- In Toronto, higher alcohol consumption was found in neighbourhoods where the nearest off-premise alcohol retailers (stores where alcohol is purchased and then consumed elsewhere) were within 500 m, compared with neighbourhoods with retailers over 1 kilometre away.
- Access to off-premise alcohol retailers was related to excess alcohol consumption in Toronto neighbourhoods, regardless of neighbourhood socio-economic status.
- Access to on-premise alcohol retailers (establishments where people both buy alcohol and consume it) was not strongly related to neighbourhood levels of excess alcohol consumption.
- Toronto Public Health supports Canada's Low-Risk Alcohol Drinking Guidelines and the Toronto Board of Health has called for a provincial alcohol strategy to mitigate alcohol-related harms in Ontario.
A recent analysis done using the Cancer Risk Factors Atlas of Ontario showed that living close to off-premise alcohol retailers in Toronto (stores where alcohol is bought and then consumed elsewhere, such as the Liquor Control Board of Ontario [LCBO]) was associated with higher alcohol consumption in males and females.
As the distance to the nearest off-premise retailer decreased from over 1 kilometre away to within 500 metres, 30% more males and 40% more females at the neighbourhood level exceeded the recommended alcohol consumption limit after accounting for socio-economic status. The higher percentage of females exceeding the threshold may be due to their lower recommended alcohol consumption limit, which is 1 drink per day. The recommended alcohol consumption limit for cancer prevention for males is 2 drinks per day.
These consumption patterns exist independent of socio-economic status, which is associated with alcohol consumption (see Figure) and was measured for the analysis using the Ontario Marginalization Index.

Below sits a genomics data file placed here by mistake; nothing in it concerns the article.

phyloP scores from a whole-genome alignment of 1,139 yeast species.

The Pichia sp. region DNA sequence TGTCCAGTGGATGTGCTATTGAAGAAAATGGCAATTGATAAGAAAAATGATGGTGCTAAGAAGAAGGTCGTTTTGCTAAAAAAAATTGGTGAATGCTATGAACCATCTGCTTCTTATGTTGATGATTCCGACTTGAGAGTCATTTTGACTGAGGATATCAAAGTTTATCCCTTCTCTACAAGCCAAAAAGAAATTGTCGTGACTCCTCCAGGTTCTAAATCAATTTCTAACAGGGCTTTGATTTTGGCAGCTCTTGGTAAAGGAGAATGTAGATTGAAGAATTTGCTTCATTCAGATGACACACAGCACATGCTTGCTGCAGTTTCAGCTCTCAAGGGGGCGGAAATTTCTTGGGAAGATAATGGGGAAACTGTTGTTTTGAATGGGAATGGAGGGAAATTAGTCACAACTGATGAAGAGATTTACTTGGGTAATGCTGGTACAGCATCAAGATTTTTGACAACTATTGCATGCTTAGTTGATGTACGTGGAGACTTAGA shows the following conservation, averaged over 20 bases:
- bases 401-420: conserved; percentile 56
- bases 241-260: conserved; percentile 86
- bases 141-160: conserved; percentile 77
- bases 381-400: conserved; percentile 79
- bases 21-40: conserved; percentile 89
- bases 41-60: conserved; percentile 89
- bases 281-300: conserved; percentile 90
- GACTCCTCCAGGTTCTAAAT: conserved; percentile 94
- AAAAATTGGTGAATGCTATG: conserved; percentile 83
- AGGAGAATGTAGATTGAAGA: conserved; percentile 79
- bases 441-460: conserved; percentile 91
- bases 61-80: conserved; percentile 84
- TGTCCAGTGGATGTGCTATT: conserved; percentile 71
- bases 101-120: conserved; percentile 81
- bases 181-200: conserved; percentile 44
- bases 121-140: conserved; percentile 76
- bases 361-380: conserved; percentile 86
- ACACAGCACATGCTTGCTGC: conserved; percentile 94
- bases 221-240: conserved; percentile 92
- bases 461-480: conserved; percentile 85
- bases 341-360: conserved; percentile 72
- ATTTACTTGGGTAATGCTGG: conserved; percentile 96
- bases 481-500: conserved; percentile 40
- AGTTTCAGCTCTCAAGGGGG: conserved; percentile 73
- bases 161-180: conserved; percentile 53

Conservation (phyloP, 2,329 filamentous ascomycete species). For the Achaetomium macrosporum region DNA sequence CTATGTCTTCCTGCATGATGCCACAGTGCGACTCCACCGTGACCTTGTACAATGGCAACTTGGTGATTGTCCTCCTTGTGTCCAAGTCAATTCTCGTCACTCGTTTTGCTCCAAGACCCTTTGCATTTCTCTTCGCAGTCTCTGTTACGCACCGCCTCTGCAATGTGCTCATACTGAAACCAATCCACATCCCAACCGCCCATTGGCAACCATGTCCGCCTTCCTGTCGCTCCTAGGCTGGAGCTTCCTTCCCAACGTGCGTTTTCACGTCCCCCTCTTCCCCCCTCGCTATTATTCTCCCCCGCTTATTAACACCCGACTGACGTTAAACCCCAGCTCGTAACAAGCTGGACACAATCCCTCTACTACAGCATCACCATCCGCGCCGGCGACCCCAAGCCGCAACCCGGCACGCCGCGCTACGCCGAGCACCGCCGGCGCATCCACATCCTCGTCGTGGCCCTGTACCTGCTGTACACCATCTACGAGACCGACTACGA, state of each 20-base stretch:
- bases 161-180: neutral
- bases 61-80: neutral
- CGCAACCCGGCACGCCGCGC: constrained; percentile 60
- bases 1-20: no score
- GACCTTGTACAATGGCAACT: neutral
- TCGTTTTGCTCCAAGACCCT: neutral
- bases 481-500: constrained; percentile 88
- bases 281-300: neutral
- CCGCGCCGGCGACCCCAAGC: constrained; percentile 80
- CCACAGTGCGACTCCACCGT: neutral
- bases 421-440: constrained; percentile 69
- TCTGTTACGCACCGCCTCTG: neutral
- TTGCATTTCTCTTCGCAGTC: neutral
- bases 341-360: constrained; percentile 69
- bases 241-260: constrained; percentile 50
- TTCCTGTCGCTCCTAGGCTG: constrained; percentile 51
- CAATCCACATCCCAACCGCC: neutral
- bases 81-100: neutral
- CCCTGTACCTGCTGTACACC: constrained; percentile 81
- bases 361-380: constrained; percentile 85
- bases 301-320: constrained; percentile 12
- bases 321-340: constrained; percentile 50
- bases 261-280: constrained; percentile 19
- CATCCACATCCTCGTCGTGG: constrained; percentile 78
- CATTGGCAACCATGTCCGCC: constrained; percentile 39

There was no strong relationship between distance to the nearest on-premise retailer (establishments where alcohol is both bought and consumed, such as bars) in a neighbourhood and exceeding the recommended alcohol consumption limits after accounting for socio-economic status. This may be because the distance to the nearest on-premise retailers is very similar across Toronto neighbourhoods. Only 3.8% of Toronto neighbourhoods had an on-premise alcohol retailer more than 1 kilometre away, but 70.1% had an on-premise retailer within 500 metres. In contrast, an approximately equal percentage of Toronto neighbourhoods had an off-premise outlet farther than 1 kilometre away (33.5%) and within 500 metres (32.4%).
Information on the location of alcohol outlets was provided by the Alcohol and Gaming Commission of Toronto, and 4,272 on-premise and 268 off-premise alcohol retailers were mapped for the analysis. Neighbourhood-level alcohol consumption rates among the population age 12 and over were from the Cancer Risk Factors Atlas of Ontario.
Alcohol use increases the risks of several cancers, including breast, colorectal, stomach, liver, esophagus, larynx, oral cavity and pharynx.In Ontario, it is estimated that up to 3,000 new cases of cancer diagnosed in 2010 were from alcohol use.Policies directed at limiting off-premise retailers may be an important strategy to reduce alcohol-related harms, including cancer.
Toronto Public Health promotes responsible alcohol use, and supports Canada's Low-Risk Alcohol Drinking Guidelines, which provide adults ages 25 to 65 who choose to drink with information on alcohol and related health risks so they can make an informed choice about drinking. The Toronto Board of Health has called for the development of a provincial alcohol strategy to mitigate alcohol-related harms in Ontario.
Learn more about the Cancer Risk Factors Atlas of Ontario.